The HABRI Foundation is calling for research proposals to investigate the health outcomes of pet ownership and/or animal-assisted activity or therapy, both for the people and the animals involved. To learn more, visit close

You are here: Home / Journal Articles / Tourist impact on Tibetan macaques / About

Tourist impact on Tibetan macaques

By M. D. Matheson, L. K. Sheeran, JinHua Li, R. S. Wagner

View Link (HTM)

Licensed under

Category Journal Articles

Ecotourism is a growing sector of the tourism industry, but few studies to date have quantified its impacts on local people, tourists and wildlife. We present a preliminary study on threat and affiliative behaviors of two groups of free-ranging Tibetan macaques (Macaca thibetana) as a function of habituation and tourist presence. Data indicate that the less habituated group spent less time within sight of tourists compared with the more habituated group. The more habituated group engaged in frequent affiliative behaviors while within sight of humans, whereas affiliative behavior was not observed in the less habituated group. The general pattern of threats consisted of adults primarily threatening juveniles and juveniles primarily threatening humans, possibly due to redirection. No clear pattern of threats as a function of tourist density emerged. Tourist feeding, although discouraged, potentially provided a catalyst for some aggression. Future research will focus on clarifying which human behaviors evoke specific threat responses from monkeys. These data will be used to refine the existing management plan for this monkey population.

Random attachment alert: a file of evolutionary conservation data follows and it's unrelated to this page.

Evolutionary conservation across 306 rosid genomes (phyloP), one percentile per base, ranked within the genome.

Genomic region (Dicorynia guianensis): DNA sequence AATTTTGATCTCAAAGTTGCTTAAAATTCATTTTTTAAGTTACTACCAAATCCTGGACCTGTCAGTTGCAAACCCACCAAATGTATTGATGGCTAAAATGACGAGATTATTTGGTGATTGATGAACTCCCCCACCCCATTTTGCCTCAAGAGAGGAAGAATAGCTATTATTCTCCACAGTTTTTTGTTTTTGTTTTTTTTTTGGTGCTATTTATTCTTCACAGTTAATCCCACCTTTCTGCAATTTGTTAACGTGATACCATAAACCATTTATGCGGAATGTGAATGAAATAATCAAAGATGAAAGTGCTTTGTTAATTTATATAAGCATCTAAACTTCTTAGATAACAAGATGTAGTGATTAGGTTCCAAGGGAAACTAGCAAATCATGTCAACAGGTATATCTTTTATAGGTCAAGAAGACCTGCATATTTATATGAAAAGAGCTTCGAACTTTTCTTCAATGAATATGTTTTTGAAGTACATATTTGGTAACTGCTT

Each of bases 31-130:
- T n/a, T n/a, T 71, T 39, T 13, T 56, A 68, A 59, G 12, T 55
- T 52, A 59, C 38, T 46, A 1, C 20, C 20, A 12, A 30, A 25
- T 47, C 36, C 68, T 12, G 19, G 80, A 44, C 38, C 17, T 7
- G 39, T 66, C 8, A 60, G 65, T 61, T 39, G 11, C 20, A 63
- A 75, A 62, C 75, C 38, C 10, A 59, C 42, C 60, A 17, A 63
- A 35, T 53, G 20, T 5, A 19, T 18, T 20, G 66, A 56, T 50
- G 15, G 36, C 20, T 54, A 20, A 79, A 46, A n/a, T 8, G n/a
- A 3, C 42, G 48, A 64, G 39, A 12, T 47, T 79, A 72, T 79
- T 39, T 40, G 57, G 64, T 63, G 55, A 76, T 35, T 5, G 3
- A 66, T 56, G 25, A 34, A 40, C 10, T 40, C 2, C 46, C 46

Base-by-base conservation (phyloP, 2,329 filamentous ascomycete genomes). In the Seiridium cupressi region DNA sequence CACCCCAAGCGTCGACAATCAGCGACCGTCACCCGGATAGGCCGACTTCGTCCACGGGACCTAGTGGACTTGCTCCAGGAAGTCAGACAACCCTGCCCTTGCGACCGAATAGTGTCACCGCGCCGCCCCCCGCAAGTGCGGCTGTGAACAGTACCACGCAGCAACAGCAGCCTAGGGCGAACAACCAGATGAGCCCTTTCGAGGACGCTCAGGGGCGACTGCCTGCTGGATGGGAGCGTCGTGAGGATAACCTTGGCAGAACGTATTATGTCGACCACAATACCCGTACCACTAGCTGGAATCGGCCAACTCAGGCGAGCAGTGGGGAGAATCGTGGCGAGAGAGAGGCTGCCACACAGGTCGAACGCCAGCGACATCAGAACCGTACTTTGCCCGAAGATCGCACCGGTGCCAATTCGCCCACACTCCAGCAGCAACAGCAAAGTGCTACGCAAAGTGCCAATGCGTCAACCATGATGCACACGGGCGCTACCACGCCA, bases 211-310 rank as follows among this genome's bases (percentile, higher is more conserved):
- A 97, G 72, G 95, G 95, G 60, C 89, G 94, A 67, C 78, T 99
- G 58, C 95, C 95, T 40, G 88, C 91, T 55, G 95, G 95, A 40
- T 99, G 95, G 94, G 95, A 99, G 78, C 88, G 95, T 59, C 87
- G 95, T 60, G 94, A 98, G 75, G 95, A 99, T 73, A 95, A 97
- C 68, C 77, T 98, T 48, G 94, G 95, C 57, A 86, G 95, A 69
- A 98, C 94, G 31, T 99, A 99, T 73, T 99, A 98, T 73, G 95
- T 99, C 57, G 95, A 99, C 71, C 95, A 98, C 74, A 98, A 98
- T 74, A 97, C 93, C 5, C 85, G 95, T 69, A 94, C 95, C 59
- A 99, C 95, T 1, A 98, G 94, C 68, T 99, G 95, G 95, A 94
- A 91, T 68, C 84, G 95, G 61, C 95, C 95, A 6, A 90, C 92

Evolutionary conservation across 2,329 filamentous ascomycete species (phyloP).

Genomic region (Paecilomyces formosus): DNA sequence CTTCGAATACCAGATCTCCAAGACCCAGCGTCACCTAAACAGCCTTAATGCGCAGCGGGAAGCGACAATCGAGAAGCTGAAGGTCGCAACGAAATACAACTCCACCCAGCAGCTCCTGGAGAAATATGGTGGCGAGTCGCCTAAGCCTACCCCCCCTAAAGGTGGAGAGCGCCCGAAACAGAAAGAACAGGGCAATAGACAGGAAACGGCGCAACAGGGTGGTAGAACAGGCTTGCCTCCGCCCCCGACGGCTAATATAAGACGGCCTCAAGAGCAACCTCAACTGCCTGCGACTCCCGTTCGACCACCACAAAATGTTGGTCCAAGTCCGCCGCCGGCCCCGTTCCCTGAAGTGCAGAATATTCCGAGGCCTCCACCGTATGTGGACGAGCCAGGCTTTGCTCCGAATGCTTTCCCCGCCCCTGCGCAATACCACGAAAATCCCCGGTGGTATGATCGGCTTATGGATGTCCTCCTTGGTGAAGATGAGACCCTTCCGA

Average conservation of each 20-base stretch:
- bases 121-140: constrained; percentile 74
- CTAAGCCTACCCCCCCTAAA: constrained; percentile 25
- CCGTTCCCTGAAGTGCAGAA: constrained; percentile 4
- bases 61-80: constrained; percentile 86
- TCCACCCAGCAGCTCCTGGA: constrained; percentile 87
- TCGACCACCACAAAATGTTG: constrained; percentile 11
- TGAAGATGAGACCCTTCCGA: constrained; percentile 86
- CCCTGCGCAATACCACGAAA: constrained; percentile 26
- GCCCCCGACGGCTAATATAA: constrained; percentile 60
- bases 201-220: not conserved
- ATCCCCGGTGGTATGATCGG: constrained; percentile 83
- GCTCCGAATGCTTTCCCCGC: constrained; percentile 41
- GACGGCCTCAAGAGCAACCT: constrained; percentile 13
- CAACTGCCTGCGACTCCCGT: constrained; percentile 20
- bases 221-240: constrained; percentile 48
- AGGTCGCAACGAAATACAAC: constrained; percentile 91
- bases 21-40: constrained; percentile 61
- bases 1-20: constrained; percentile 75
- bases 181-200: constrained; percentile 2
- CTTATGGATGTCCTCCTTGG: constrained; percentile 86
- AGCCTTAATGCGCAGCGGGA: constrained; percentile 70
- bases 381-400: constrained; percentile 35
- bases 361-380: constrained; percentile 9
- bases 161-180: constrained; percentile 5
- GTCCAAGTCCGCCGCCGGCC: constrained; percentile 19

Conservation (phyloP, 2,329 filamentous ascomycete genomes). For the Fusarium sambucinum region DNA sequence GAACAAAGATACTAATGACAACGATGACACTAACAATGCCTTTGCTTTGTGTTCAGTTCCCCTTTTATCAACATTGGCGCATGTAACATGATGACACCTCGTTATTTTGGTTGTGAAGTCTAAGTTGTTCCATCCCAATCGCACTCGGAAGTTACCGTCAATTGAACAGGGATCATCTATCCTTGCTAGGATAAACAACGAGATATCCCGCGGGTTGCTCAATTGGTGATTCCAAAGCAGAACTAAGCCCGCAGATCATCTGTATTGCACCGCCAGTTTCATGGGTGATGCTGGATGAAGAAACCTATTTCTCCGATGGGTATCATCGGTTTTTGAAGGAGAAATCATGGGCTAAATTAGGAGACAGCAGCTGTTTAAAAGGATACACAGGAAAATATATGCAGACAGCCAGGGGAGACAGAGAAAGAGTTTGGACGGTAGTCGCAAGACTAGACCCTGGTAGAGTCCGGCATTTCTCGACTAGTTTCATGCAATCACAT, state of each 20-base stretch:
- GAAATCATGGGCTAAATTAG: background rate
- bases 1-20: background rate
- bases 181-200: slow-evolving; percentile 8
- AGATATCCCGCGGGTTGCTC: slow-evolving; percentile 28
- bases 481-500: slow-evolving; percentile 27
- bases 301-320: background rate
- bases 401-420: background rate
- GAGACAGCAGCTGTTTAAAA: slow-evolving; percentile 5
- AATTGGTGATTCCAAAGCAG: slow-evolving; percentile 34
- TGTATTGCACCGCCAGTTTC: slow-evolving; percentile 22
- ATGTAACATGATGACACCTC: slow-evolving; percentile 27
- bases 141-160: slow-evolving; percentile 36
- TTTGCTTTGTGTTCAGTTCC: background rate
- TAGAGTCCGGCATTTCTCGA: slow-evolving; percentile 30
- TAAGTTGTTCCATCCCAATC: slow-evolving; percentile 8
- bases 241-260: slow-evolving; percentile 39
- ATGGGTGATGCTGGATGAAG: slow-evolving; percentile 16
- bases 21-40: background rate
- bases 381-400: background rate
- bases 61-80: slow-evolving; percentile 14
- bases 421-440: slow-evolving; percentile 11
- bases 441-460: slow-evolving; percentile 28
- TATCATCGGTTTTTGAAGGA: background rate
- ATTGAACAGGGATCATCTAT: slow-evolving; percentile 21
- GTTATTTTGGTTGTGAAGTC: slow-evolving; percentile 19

Date 2006
Publication Title Anthrozoos
Volume 19
Issue 2
Pages 158-168
ISBN/ISSN 0892-7936
Author Address Central Washington University, 400 E. University Way, Ellensburg, WA 98926-7575,
Additional Language English
Cite this work

Researchers should cite this work as follows:

  1. Aggression
  2. Animal behavior
  3. Anthrozoology
  4. Asia
  5. China
  6. Developed countries
  7. Human-animal relationships
  8. Macaques
  9. Mammals
  10. Monkeys
  11. peer-reviewed
  12. Primates
  13. Relationships
  14. Tourism and travel
  15. Wild animals
  1. peer-reviewed